The Obama administration is pushing back against Republican legislation that would restrict President Obama’s ability to transfer detainees from Guantanamo Bay, pointing to a drop in detainee recidivism rates.
A senior State Department official on Wednesday cited a recent report from the Office of the Director of National Intelligence that found the rate of detainees returning to the battlefield had significantly decreased in a review process implemented by President Obama in 2009.
According to the report, the percentage of feed detainees “reengaging” during the Bush administration was 19 percent, while another 14.3 percent were "suspected of reengaging.” Since Obama took office, however, just 6.8 percent of detainees are confirmed as reengaging, while just 1.1 percent are suspected of returning to the battlefield.
"Nearly half of the former detainees confirmed of reengaging are either dead or in custody, and more than one-third of the former detainees suspected of re-engaging are either dead or in custody," the official said.
A bill offered by Senate Republicans would bar detainee transfers to Yemen, suspend transfers of high- and medium-risk detainees and require the Defense secretary to provide an unclassified report on detainees who have been deemed high- or medium-risk at any point.
The legislation would also reaffirm the prohibition on detainee transfers to the U.S. and prevent the Pentagon or any other federal department from constructing or modifying facilities to house detainees.
Republicans have argued that efforts to empty the prison are returning terrorists to the battlefield and putting American lives at risk. The recent attack on a satirical newspaper in Paris underscores the risk posed by those freed from Guantanamo, GOP lawmakers said.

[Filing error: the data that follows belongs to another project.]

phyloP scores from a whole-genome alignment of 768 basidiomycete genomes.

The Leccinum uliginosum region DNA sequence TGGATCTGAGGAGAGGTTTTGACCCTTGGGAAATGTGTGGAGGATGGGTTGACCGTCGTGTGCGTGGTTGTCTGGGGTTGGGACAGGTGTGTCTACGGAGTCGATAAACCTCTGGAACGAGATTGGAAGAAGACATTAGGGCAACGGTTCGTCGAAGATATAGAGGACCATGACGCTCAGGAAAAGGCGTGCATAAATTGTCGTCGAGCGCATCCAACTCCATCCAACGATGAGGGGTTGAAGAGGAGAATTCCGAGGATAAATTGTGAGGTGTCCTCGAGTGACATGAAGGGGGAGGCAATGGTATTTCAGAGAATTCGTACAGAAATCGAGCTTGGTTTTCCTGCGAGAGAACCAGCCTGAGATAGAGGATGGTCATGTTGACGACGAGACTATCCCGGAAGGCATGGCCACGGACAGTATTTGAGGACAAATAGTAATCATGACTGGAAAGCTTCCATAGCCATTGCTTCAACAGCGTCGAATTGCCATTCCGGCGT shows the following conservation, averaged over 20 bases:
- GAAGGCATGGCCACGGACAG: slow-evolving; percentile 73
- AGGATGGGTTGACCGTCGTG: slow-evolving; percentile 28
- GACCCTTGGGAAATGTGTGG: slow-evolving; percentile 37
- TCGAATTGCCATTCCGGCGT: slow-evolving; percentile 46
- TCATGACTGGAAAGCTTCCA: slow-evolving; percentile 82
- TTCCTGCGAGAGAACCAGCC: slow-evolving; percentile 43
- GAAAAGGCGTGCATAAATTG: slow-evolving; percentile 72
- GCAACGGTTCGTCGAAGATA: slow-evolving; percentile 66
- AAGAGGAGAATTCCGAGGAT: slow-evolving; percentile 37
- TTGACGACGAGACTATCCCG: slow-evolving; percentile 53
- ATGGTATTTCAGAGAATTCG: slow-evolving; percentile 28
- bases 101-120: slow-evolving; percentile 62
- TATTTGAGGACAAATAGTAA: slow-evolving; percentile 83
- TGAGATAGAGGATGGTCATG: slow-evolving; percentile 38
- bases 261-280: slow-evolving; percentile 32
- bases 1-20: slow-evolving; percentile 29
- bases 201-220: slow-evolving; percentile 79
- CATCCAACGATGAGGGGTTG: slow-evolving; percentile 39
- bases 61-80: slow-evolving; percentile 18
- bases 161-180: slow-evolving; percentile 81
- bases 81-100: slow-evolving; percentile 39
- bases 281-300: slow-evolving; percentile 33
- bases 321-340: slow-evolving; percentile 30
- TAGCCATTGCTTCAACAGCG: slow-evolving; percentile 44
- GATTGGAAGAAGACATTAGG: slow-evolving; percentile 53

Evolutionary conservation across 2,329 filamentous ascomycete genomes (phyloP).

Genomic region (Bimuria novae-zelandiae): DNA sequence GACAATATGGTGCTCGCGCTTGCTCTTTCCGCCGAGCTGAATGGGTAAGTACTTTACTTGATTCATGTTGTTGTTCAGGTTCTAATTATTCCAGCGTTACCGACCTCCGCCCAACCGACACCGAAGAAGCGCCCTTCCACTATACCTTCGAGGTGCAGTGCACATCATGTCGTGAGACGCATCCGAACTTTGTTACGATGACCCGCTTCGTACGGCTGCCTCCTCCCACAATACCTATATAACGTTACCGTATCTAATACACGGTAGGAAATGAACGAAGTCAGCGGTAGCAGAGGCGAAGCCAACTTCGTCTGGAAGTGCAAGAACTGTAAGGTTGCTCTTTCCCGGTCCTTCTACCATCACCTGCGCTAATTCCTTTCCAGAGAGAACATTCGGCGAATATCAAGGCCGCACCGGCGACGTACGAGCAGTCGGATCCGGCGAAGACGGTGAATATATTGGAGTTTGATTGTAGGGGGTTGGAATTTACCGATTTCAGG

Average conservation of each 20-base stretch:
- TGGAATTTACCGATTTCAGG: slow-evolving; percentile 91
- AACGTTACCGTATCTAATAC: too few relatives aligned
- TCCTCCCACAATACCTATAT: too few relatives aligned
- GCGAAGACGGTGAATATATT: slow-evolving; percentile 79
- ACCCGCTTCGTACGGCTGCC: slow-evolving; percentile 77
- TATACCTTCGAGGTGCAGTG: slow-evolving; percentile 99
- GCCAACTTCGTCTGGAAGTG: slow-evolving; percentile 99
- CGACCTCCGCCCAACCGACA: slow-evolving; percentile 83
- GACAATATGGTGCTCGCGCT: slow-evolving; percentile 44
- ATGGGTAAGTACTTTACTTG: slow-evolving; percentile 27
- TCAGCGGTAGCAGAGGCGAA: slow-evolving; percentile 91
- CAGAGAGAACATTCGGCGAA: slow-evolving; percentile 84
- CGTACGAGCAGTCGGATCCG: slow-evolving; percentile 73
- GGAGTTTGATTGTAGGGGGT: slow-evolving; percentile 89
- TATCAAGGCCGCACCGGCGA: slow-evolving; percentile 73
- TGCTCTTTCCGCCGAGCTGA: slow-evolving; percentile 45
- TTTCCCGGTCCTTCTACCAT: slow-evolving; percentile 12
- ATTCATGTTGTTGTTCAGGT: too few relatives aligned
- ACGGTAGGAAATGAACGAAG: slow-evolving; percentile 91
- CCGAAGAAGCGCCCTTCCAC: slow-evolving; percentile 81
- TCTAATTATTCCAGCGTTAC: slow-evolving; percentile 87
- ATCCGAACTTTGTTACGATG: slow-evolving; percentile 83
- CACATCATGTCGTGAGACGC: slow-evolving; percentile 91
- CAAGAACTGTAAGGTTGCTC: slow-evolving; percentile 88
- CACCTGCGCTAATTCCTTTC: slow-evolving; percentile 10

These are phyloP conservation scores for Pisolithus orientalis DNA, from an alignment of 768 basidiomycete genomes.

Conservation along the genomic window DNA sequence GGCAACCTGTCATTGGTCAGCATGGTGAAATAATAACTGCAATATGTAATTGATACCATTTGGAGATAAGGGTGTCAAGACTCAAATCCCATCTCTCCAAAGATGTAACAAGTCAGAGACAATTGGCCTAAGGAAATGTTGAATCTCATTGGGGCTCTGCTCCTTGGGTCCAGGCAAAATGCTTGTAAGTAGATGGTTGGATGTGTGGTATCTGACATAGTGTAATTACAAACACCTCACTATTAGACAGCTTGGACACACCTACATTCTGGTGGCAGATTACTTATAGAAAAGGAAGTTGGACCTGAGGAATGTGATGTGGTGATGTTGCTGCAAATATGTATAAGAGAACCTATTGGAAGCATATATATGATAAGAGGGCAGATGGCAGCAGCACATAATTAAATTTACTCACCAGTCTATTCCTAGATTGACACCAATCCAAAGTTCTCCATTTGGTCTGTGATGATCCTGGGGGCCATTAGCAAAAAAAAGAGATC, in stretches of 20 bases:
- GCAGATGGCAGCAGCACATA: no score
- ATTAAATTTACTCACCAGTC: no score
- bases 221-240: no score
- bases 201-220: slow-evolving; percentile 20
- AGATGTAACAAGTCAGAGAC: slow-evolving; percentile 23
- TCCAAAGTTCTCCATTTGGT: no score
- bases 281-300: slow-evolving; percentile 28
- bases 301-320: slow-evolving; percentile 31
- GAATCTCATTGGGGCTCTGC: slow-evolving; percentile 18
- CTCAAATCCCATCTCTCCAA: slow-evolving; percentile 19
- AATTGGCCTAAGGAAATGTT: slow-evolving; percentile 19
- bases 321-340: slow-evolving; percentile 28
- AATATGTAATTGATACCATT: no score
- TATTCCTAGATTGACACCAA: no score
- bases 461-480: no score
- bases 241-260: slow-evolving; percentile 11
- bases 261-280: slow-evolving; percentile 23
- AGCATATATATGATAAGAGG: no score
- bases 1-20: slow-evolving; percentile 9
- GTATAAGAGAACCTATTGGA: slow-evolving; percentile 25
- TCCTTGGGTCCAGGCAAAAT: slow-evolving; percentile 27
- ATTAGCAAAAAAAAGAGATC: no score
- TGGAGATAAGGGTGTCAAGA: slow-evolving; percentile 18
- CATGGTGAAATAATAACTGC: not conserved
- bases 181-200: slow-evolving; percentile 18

"The attack in Paris indicated the degree in which terrorists are being trained and sent back to commit acts of terror," said Sen. John McCainJohn Sidney McCainProgressives say go big and make life hard for GOP The Biden-Harris train wreck may have its savior: 2024 GOP nominee Donald Trump Kelly raises million in third quarter MORE (R-Ariz) on Tuesday.
And Senate Intelligence Committee Chairman Richard BurrRichard Mauze BurrDemocratic incumbents bolster fundraising advantage in key Senate races McConnell gets GOP wake-up call Senate approves short-term debt ceiling increase MORE (R-N.C.) suggested the freeing of prisoners would give new life to al Qaeda.
"At a time that the administration suggests that al Qaeda has been decimated, at a minimum why would we begin to rebuild al Qaeda?" Burr asked.
Obama has released 22 Guantanamo detainees since the midterms, bringing the total number of prisoners at the facility to 127.
But press secretary Josh Earnest acknowledged on Tuesday that it would be "very, very difficult" for Obama to fulfill his campaign promise of closing the facility without help from Congress.
"Presumably, if we had a lot of options for overcoming those obstacles that Congress has thrown up, then we probably would have used at least some of them already," Earnest said.
The White House spokesman stressed that the president believed it was "in the clear national security interest of the United States" to close the prison.
Kristina Wong contributed.